Ferruccio says the internship and Fly-In showed her a path through difficult terrain. “It can seem intimidating to get things done in such a politically driven society,” she says. “To have career goals like writing public policy and making an impact on a large scale means that I am constantly trying to adapt to the environment and break through barriers. D.C. was a strong component in me learning how to do those things.”
To learn more about the School of Social Work Washington, D.C., Internship Programs or the Policy and Advocacy Fly-In, contact Carroll Phelps at email@example.com or 205-348-5571.
Bills students advocated for during the 2018 Washington, D.C. Policy and Advocacy Fly-In are:
- R. 1865: Allow States and Victims to Fight Online Sex Trafficking Act, which would give state attorneys general the ability to prosecute owners of websites that enable sex trafficking.
- HR 2512: Foster Youth and Driving Act, which would provide funding for driver-education classes, license fees and car insurance for foster youth, increasing their access to employment and higher education;
- S 1795/HR 3740: Fostering Success in Higher Education Act of 2017, which would remove barriers and make college more accessible and affordable for homeless and foster youth; and
- HR 2938: The Road to Recovery Act, which would improve education, prevention and treatment related to substance abuse.
Speakers at the 2018 Washington, D.C. Policy and Advocacy Fly-In included:
- Terri Sewell, D-Ala.
- Joyce Beatty, D-Ohio
- Martha Roby, R-Ala.
- Doug Jones, D-Ala.
- Angelo McClain, chief executive, National Association of Social Workers
- Darla Coffey, president, Council on Social Work Education
- Cara Baldari, senior policy director, First Focus
- Kristen Torres, policy associate, First Focus
- Lisa Thompson, vice president and director of education and outreach, National Center on Sexual Exploitation
- Clay Armentrout, legislative assistant to Sen. Richard Shelby, R-Ala.
- Vikki Vandiver, dean, UA School of Social Work
- Tom Gregoire, dean, The Ohio State College of Social Work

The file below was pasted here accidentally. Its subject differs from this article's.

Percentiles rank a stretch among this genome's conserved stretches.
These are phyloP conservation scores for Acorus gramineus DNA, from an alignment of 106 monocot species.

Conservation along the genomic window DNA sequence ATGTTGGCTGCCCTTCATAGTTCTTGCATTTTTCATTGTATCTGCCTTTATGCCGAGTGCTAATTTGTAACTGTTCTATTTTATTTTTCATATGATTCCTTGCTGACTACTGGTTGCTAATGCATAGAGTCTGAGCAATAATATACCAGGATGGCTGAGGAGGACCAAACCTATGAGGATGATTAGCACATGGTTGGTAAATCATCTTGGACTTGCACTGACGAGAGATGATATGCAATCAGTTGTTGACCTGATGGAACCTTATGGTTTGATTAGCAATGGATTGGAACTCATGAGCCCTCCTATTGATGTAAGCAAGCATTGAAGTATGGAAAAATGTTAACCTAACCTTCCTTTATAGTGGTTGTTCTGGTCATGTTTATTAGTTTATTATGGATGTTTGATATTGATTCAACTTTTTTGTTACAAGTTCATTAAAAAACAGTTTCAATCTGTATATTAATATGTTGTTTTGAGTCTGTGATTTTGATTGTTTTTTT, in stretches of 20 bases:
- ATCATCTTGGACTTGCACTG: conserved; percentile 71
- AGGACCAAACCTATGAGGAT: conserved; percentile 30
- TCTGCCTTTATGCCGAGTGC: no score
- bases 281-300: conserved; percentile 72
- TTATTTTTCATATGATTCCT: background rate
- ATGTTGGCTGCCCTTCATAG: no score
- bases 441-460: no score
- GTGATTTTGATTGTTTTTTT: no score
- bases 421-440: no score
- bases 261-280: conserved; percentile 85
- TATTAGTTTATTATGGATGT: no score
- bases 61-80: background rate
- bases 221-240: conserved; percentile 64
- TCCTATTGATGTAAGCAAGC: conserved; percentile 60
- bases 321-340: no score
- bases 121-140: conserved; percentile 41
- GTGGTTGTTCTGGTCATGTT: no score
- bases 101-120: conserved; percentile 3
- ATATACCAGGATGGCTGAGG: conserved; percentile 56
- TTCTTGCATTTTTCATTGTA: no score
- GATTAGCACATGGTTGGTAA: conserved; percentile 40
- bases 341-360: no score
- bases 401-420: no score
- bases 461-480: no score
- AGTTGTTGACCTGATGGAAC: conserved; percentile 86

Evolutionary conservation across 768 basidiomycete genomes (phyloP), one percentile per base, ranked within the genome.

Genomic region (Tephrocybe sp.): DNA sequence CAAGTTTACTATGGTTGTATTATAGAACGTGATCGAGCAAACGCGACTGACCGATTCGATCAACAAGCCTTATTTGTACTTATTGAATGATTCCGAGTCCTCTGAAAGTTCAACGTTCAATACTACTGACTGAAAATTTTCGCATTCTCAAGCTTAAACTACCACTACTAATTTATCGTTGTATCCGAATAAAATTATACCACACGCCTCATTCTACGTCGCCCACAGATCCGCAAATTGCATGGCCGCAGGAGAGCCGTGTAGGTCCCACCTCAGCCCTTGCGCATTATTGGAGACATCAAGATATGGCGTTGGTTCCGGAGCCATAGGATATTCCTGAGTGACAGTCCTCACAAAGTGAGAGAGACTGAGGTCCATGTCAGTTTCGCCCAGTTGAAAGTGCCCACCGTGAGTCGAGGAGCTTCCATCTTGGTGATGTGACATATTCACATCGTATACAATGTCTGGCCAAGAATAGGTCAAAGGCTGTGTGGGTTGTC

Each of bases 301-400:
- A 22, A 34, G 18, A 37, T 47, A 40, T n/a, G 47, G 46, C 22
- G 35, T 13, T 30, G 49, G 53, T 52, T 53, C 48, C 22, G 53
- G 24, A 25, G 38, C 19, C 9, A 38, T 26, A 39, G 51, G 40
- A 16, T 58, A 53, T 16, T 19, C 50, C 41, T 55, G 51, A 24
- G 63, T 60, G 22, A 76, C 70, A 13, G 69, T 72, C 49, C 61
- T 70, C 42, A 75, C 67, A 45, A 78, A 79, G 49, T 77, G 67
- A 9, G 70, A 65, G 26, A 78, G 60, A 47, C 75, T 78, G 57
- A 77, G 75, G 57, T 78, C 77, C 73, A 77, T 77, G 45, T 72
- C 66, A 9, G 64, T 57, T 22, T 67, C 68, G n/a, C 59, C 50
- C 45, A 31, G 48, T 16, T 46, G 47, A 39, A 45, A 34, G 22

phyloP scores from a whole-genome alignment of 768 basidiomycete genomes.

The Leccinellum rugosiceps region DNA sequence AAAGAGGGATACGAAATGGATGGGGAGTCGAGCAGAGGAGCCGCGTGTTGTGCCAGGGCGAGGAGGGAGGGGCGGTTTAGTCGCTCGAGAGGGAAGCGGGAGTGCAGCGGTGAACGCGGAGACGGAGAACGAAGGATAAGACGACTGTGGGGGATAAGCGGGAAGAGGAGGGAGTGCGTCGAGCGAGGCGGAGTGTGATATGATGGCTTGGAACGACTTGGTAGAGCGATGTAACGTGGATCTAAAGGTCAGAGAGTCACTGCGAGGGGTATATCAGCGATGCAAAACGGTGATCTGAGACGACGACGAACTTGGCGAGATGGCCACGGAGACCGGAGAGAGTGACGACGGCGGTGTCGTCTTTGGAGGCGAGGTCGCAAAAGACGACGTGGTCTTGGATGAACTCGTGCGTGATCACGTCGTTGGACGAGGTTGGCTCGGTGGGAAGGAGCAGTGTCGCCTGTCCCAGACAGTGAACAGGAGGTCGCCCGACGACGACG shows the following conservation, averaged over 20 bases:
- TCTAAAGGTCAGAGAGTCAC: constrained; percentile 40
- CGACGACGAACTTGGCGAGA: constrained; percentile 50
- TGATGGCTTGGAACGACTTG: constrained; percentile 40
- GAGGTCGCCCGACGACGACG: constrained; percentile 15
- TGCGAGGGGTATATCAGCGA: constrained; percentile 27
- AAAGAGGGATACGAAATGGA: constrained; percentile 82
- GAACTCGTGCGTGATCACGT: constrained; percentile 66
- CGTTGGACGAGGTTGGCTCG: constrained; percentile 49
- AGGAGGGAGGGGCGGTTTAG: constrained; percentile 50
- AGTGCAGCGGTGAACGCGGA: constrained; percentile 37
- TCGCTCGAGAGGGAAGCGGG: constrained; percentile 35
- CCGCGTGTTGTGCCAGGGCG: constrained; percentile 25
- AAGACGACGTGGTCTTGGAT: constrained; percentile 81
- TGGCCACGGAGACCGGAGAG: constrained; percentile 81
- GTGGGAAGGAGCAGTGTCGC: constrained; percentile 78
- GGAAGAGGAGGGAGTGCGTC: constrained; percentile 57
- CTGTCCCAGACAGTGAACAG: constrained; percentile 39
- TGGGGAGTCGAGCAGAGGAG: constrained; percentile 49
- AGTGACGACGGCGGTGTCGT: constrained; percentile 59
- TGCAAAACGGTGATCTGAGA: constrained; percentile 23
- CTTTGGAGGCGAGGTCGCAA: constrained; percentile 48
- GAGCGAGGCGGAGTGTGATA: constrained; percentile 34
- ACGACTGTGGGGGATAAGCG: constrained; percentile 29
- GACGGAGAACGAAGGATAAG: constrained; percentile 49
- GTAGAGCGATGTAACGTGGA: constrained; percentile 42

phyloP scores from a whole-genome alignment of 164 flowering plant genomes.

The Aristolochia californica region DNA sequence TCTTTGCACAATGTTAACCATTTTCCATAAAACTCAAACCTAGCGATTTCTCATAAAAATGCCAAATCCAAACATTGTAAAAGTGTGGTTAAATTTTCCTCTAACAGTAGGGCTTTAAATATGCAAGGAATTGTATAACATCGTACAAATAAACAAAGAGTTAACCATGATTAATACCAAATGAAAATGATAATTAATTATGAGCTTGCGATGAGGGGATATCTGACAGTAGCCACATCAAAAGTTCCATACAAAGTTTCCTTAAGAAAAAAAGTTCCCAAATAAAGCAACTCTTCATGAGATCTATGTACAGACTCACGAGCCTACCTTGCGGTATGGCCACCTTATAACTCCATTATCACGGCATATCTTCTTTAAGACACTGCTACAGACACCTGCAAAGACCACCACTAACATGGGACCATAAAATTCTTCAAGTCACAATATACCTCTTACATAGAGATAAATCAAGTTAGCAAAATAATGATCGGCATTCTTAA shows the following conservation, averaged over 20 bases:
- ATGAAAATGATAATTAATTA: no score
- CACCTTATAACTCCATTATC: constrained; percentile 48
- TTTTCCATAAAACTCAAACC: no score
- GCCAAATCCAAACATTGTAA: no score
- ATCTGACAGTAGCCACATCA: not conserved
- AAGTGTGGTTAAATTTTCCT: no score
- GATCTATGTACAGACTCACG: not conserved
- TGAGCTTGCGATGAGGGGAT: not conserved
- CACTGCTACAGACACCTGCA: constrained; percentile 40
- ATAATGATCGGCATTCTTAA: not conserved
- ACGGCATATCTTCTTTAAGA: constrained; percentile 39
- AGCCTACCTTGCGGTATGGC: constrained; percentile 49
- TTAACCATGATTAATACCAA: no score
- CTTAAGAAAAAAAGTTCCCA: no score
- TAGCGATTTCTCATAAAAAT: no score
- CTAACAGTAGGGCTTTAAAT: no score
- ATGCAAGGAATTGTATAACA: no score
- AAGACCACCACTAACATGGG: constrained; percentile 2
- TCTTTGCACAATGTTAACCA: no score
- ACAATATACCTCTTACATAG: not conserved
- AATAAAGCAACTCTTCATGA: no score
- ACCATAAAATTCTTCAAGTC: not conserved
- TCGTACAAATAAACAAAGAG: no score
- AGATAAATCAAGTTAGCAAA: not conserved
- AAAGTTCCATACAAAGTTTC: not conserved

A random act of kindness
A group of UA social work students in Washington, D.C. for the Policy and Advocacy Fly-In decided they also wanted to make an immediate impact on a hard-working individual’s life. Temmy Aladeokin and Jay Williams, both master of social work students, asked restaurant managers to identify a deserving employee and encouraged other students to contribute $10 each to the cause.
On March 21, students presented $450 to Ashley Dawson, a waitress at Tortilla Coast near Capitol Hill. Dawson is a 31-year-old single mother of three who works two jobs, is earning a bachelor’s degree in business and hopes to open a bakery in Washington soon. She works six or seven days a week at the restaurant and has not missed a shift in her three years there.
The manager of a nearby restaurant, Good Stuff Eatery, is providing one free meal to Dawson every day for 30 days.
“My heart is warm,” Dawson said through tears. “I had such a bad morning. It’s crazy that the day ended like this. It wouldn’t have mattered if it was $5 or $10. The value is the fact someone thought of me and wanted to relieve some of my burden.”
Dawson commutes to D.C. from Maryland and has no family in the area. She said her day got a rough start because schools were closed due to snow and she had trouble finding a sitter.
Aladeokin said students wanted to find a person who is in need, but is working hard and could use motivation to keep going. “We feel blessed, and it would be cool to do this for another person,” he said. “Even though we’re from Alabama and Ohio, we want to make a mark here in D.C.”